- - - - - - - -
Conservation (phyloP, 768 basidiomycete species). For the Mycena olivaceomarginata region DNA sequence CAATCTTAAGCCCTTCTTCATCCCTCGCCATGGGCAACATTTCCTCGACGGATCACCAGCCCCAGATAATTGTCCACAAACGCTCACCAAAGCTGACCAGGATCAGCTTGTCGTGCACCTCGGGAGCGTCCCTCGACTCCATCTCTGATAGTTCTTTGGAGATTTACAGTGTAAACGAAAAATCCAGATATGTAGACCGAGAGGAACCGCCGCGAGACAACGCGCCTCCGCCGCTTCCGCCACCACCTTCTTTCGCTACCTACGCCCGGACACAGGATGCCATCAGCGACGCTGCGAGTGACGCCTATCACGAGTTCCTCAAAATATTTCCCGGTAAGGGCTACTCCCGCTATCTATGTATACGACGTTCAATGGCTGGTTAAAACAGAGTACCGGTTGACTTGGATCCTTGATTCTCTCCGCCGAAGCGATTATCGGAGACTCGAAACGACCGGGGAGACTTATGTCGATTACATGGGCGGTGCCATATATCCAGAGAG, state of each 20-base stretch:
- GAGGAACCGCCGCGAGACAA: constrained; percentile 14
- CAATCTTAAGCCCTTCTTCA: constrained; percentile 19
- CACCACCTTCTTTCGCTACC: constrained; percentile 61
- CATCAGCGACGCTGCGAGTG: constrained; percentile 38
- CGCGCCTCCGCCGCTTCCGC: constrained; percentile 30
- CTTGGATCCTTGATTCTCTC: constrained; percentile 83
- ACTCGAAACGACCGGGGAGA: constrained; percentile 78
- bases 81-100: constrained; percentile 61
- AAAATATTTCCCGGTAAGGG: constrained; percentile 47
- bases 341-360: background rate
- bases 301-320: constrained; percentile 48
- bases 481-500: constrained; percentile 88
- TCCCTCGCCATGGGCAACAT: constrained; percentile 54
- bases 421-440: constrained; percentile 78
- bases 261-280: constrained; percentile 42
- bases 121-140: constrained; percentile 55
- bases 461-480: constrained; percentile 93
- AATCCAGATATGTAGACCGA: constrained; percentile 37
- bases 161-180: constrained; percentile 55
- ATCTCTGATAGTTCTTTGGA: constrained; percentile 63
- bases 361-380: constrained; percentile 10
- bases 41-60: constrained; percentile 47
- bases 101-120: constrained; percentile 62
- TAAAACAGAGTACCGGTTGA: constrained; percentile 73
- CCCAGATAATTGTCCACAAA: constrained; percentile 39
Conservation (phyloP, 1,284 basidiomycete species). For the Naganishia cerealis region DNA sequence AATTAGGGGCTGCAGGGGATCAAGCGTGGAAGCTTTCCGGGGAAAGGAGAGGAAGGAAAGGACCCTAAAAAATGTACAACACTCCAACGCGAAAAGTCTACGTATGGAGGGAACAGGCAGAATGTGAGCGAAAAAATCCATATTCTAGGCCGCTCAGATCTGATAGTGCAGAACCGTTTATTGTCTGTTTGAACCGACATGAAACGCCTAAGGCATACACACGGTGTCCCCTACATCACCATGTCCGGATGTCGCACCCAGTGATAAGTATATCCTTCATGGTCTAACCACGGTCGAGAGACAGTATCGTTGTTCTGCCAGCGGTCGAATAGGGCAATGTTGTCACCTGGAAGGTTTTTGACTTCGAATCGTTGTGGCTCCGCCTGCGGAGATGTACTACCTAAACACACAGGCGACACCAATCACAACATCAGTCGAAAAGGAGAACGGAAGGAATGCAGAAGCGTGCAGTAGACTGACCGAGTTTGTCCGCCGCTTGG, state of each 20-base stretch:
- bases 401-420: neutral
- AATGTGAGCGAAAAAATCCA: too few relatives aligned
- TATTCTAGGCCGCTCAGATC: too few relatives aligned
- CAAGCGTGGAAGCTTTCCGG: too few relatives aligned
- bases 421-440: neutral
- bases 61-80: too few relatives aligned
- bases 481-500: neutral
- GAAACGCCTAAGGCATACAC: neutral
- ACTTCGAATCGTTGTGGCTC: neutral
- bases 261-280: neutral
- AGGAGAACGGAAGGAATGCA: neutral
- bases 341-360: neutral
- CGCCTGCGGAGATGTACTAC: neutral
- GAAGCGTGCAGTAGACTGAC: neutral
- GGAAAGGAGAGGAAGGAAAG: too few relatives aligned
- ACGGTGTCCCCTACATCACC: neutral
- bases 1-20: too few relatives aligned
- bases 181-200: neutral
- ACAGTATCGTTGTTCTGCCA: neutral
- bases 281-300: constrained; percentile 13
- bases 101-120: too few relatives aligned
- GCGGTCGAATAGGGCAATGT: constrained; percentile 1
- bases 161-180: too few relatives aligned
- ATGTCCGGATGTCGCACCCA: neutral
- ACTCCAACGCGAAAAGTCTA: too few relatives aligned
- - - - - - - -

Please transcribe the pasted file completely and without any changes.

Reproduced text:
Conservation (phyloP, 768 basidiomycete species). For the Mycena olivaceomarginata region DNA sequence CAATCTTAAGCCCTTCTTCATCCCTCGCCATGGGCAACATTTCCTCGACGGATCACCAGCCCCAGATAATTGTCCACAAACGCTCACCAAAGCTGACCAGGATCAGCTTGTCGTGCACCTCGGGAGCGTCCCTCGACTCCATCTCTGATAGTTCTTTGGAGATTTACAGTGTAAACGAAAAATCCAGATATGTAGACCGAGAGGAACCGCCGCGAGACAACGCGCCTCCGCCGCTTCCGCCACCACCTTCTTTCGCTACCTACGCCCGGACACAGGATGCCATCAGCGACGCTGCGAGTGACGCCTATCACGAGTTCCTCAAAATATTTCCCGGTAAGGGCTACTCCCGCTATCTATGTATACGACGTTCAATGGCTGGTTAAAACAGAGTACCGGTTGACTTGGATCCTTGATTCTCTCCGCCGAAGCGATTATCGGAGACTCGAAACGACCGGGGAGACTTATGTCGATTACATGGGCGGTGCCATATATCCAGAGAG, state of each 20-base stretch:
- GAGGAACCGCCGCGAGACAA: constrained; percentile 14
- CAATCTTAAGCCCTTCTTCA: constrained; percentile 19
- CACCACCTTCTTTCGCTACC: constrained; percentile 61
- CATCAGCGACGCTGCGAGTG: constrained; percentile 38
- CGCGCCTCCGCCGCTTCCGC: constrained; percentile 30
- CTTGGATCCTTGATTCTCTC: constrained; percentile 83
- ACTCGAAACGACCGGGGAGA: constrained; percentile 78
- bases 81-100: constrained; percentile 61
- AAAATATTTCCCGGTAAGGG: constrained; percentile 47
- bases 341-360: background rate
- bases 301-320: constrained; percentile 48
- bases 481-500: constrained; percentile 88
- TCCCTCGCCATGGGCAACAT: constrained; percentile 54
- bases 421-440: constrained; percentile 78
- bases 261-280: constrained; percentile 42
- bases 121-140: constrained; percentile 55
- bases 461-480: constrained; percentile 93
- AATCCAGATATGTAGACCGA: constrained; percentile 37
- bases 161-180: constrained; percentile 55
- ATCTCTGATAGTTCTTTGGA: constrained; percentile 63
- bases 361-380: constrained; percentile 10
- bases 41-60: constrained; percentile 47
- bases 101-120: constrained; percentile 62
- TAAAACAGAGTACCGGTTGA: constrained; percentile 73
- CCCAGATAATTGTCCACAAA: constrained; percentile 39
Conservation (phyloP, 1,284 basidiomycete species). For the Naganishia cerealis region DNA sequence AATTAGGGGCTGCAGGGGATCAAGCGTGGAAGCTTTCCGGGGAAAGGAGAGGAAGGAAAGGACCCTAAAAAATGTACAACACTCCAACGCGAAAAGTCTACGTATGGAGGGAACAGGCAGAATGTGAGCGAAAAAATCCATATTCTAGGCCGCTCAGATCTGATAGTGCAGAACCGTTTATTGTCTGTTTGAACCGACATGAAACGCCTAAGGCATACACACGGTGTCCCCTACATCACCATGTCCGGATGTCGCACCCAGTGATAAGTATATCCTTCATGGTCTAACCACGGTCGAGAGACAGTATCGTTGTTCTGCCAGCGGTCGAATAGGGCAATGTTGTCACCTGGAAGGTTTTTGACTTCGAATCGTTGTGGCTCCGCCTGCGGAGATGTACTACCTAAACACACAGGCGACACCAATCACAACATCAGTCGAAAAGGAGAACGGAAGGAATGCAGAAGCGTGCAGTAGACTGACCGAGTTTGTCCGCCGCTTGG, state of each 20-base stretch:
- bases 401-420: neutral
- AATGTGAGCGAAAAAATCCA: too few relatives aligned
- TATTCTAGGCCGCTCAGATC: too few relatives aligned
- CAAGCGTGGAAGCTTTCCGG: too few relatives aligned
- bases 421-440: neutral
- bases 61-80: too few relatives aligned
- bases 481-500: neutral
- GAAACGCCTAAGGCATACAC: neutral
- ACTTCGAATCGTTGTGGCTC: neutral
- bases 261-280: neutral
- AGGAGAACGGAAGGAATGCA: neutral
- bases 341-360: neutral
- CGCCTGCGGAGATGTACTAC: neutral
- GAAGCGTGCAGTAGACTGAC: neutral
- GGAAAGGAGAGGAAGGAAAG: too few relatives aligned
- ACGGTGTCCCCTACATCACC: neutral
- bases 1-20: too few relatives aligned
- bases 181-200: neutral
- ACAGTATCGTTGTTCTGCCA: neutral
- bases 281-300: constrained; percentile 13
- bases 101-120: too few relatives aligned
- GCGGTCGAATAGGGCAATGT: constrained; percentile 1
- bases 161-180: too few relatives aligned
- ATGTCCGGATGTCGCACCCA: neutral
- ACTCCAACGCGAAAAGTCTA: too few relatives aligned